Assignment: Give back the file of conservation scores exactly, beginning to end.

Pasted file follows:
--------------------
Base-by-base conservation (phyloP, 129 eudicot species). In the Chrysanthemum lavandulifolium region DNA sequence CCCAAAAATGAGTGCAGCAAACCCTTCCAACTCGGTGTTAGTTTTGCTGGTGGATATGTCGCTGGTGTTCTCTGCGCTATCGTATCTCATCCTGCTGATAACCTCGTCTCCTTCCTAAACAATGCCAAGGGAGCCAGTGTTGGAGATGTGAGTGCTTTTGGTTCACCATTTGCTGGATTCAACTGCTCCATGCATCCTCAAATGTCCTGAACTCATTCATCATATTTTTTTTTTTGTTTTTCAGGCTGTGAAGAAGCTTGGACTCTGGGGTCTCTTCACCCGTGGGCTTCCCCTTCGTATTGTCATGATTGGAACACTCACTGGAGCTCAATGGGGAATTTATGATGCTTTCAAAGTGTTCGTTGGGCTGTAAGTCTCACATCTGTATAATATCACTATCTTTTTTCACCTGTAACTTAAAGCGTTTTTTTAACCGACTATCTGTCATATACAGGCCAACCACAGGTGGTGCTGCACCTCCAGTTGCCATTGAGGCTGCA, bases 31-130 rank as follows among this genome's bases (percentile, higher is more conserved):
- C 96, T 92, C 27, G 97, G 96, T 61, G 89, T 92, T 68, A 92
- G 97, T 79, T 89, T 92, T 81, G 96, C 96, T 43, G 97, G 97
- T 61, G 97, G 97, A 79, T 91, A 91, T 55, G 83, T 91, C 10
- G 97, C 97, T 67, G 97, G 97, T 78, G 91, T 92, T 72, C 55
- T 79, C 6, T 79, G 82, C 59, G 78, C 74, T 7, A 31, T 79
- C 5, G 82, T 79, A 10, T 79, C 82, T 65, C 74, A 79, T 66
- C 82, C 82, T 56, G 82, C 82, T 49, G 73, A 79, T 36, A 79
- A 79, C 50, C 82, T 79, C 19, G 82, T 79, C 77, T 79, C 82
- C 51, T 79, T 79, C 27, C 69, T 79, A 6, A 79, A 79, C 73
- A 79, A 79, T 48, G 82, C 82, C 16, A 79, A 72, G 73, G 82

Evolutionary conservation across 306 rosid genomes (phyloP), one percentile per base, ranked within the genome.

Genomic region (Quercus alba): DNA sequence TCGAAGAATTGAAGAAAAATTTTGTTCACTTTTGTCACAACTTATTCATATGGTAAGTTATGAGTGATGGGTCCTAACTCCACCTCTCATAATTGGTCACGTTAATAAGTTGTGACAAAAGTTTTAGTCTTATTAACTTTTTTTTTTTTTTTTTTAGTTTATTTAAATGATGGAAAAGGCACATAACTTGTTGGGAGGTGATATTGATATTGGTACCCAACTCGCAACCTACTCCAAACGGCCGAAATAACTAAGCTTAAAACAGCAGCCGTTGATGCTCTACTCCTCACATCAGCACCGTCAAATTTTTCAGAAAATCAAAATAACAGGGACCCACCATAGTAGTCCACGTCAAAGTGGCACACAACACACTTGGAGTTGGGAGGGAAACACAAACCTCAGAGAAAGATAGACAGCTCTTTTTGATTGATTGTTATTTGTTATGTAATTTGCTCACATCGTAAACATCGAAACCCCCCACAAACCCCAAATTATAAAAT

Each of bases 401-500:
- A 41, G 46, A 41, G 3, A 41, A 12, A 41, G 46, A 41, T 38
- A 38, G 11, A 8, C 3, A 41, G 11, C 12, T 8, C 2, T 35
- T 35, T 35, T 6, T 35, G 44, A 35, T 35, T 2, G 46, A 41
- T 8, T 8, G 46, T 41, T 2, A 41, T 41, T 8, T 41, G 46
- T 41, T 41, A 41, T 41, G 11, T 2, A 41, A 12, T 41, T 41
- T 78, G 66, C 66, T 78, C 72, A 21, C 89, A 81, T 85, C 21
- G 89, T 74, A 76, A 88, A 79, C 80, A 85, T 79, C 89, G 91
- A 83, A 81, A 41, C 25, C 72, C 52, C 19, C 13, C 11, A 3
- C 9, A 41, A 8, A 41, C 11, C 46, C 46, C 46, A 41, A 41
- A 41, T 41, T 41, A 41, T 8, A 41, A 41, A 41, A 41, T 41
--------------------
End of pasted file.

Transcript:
Base-by-base conservation (phyloP, 129 eudicot species). In the Chrysanthemum lavandulifolium region DNA sequence CCCAAAAATGAGTGCAGCAAACCCTTCCAACTCGGTGTTAGTTTTGCTGGTGGATATGTCGCTGGTGTTCTCTGCGCTATCGTATCTCATCCTGCTGATAACCTCGTCTCCTTCCTAAACAATGCCAAGGGAGCCAGTGTTGGAGATGTGAGTGCTTTTGGTTCACCATTTGCTGGATTCAACTGCTCCATGCATCCTCAAATGTCCTGAACTCATTCATCATATTTTTTTTTTTGTTTTTCAGGCTGTGAAGAAGCTTGGACTCTGGGGTCTCTTCACCCGTGGGCTTCCCCTTCGTATTGTCATGATTGGAACACTCACTGGAGCTCAATGGGGAATTTATGATGCTTTCAAAGTGTTCGTTGGGCTGTAAGTCTCACATCTGTATAATATCACTATCTTTTTTCACCTGTAACTTAAAGCGTTTTTTTAACCGACTATCTGTCATATACAGGCCAACCACAGGTGGTGCTGCACCTCCAGTTGCCATTGAGGCTGCA, bases 31-130 rank as follows among this genome's bases (percentile, higher is more conserved):
- C 96, T 92, C 27, G 97, G 96, T 61, G 89, T 92, T 68, A 92
- G 97, T 79, T 89, T 92, T 81, G 96, C 96, T 43, G 97, G 97
- T 61, G 97, G 97, A 79, T 91, A 91, T 55, G 83, T 91, C 10
- G 97, C 97, T 67, G 97, G 97, T 78, G 91, T 92, T 72, C 55
- T 79, C 6, T 79, G 82, C 59, G 78, C 74, T 7, A 31, T 79
- C 5, G 82, T 79, A 10, T 79, C 82, T 65, C 74, A 79, T 66
- C 82, C 82, T 56, G 82, C 82, T 49, G 73, A 79, T 36, A 79
- A 79, C 50, C 82, T 79, C 19, G 82, T 79, C 77, T 79, C 82
- C 51, T 79, T 79, C 27, C 69, T 79, A 6, A 79, A 79, C 73
- A 79, A 79, T 48, G 82, C 82, C 16, A 79, A 72, G 73, G 82

Evolutionary conservation across 306 rosid genomes (phyloP), one percentile per base, ranked within the genome.

Genomic region (Quercus alba): DNA sequence TCGAAGAATTGAAGAAAAATTTTGTTCACTTTTGTCACAACTTATTCATATGGTAAGTTATGAGTGATGGGTCCTAACTCCACCTCTCATAATTGGTCACGTTAATAAGTTGTGACAAAAGTTTTAGTCTTATTAACTTTTTTTTTTTTTTTTTTAGTTTATTTAAATGATGGAAAAGGCACATAACTTGTTGGGAGGTGATATTGATATTGGTACCCAACTCGCAACCTACTCCAAACGGCCGAAATAACTAAGCTTAAAACAGCAGCCGTTGATGCTCTACTCCTCACATCAGCACCGTCAAATTTTTCAGAAAATCAAAATAACAGGGACCCACCATAGTAGTCCACGTCAAAGTGGCACACAACACACTTGGAGTTGGGAGGGAAACACAAACCTCAGAGAAAGATAGACAGCTCTTTTTGATTGATTGTTATTTGTTATGTAATTTGCTCACATCGTAAACATCGAAACCCCCCACAAACCCCAAATTATAAAAT

Each of bases 401-500:
- A 41, G 46, A 41, G 3, A 41, A 12, A 41, G 46, A 41, T 38
- A 38, G 11, A 8, C 3, A 41, G 11, C 12, T 8, C 2, T 35
- T 35, T 35, T 6, T 35, G 44, A 35, T 35, T 2, G 46, A 41
- T 8, T 8, G 46, T 41, T 2, A 41, T 41, T 8, T 41, G 46
- T 41, T 41, A 41, T 41, G 11, T 2, A 41, A 12, T 41, T 41
- T 78, G 66, C 66, T 78, C 72, A 21, C 89, A 81, T 85, C 21
- G 89, T 74, A 76, A 88, A 79, C 80, A 85, T 79, C 89, G 91
- A 83, A 81, A 41, C 25, C 72, C 52, C 19, C 13, C 11, A 3
- C 9, A 41, A 8, A 41, C 11, C 46, C 46, C 46, A 41, A 41
- A 41, T 41, T 41, A 41, T 8, A 41, A 41, A 41, A 41, T 41